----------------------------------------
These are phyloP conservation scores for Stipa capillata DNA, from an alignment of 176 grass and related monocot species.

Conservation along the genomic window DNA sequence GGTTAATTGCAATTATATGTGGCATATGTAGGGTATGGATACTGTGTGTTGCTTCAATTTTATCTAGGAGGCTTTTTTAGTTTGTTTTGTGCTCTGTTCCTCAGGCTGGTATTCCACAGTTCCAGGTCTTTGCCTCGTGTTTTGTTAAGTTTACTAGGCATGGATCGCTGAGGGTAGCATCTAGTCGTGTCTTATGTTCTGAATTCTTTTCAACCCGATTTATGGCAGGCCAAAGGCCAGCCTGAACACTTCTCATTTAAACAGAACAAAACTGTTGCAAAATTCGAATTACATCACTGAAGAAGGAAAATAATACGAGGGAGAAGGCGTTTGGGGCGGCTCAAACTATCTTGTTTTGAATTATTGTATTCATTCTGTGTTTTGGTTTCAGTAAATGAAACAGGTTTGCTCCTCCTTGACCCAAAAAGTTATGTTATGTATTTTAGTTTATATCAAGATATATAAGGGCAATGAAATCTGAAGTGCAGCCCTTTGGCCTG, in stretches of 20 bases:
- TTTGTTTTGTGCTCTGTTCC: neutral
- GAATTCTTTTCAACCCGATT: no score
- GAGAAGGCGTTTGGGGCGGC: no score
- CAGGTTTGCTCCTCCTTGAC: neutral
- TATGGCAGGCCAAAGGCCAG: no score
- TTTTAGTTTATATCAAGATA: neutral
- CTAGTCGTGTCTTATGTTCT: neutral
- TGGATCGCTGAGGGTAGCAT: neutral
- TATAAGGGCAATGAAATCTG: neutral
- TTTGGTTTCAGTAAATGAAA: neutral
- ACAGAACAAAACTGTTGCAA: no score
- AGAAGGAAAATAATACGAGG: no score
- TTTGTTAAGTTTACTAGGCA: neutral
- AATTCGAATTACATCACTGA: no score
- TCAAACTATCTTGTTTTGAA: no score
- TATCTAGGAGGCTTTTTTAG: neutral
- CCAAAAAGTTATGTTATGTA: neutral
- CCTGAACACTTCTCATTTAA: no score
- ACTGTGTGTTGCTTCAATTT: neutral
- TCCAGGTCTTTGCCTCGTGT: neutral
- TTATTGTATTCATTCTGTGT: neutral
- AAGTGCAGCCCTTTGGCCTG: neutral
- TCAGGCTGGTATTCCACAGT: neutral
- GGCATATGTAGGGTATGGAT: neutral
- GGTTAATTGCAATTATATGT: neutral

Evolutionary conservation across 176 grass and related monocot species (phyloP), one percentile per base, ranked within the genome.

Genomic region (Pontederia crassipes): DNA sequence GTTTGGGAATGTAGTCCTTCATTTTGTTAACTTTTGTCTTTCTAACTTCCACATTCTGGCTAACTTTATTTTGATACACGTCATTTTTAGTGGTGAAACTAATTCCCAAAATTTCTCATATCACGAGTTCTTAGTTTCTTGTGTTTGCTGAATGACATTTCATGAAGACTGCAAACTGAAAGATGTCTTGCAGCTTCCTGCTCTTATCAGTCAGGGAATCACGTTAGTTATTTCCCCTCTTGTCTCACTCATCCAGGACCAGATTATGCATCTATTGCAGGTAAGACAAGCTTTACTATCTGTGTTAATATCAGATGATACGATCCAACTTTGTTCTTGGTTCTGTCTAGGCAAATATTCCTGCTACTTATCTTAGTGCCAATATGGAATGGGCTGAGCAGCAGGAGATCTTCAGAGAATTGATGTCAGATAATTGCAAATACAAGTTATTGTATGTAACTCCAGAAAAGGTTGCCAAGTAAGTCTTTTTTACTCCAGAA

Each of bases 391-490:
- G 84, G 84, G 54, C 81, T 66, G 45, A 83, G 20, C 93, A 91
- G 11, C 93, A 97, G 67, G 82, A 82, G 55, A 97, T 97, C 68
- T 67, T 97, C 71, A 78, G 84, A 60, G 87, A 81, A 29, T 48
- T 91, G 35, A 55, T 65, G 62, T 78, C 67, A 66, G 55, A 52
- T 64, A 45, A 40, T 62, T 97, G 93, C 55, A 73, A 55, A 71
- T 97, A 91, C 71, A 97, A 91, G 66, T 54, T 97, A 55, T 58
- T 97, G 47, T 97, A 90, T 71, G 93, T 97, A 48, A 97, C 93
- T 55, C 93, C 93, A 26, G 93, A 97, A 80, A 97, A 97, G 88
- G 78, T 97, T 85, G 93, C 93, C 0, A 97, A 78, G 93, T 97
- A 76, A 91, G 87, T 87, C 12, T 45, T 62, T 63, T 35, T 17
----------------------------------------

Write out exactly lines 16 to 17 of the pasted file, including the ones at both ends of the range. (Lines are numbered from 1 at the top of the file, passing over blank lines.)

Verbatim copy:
- AATTCGAATTACATCACTGA: no score
- TCAAACTATCTTGTTTTGAA: no score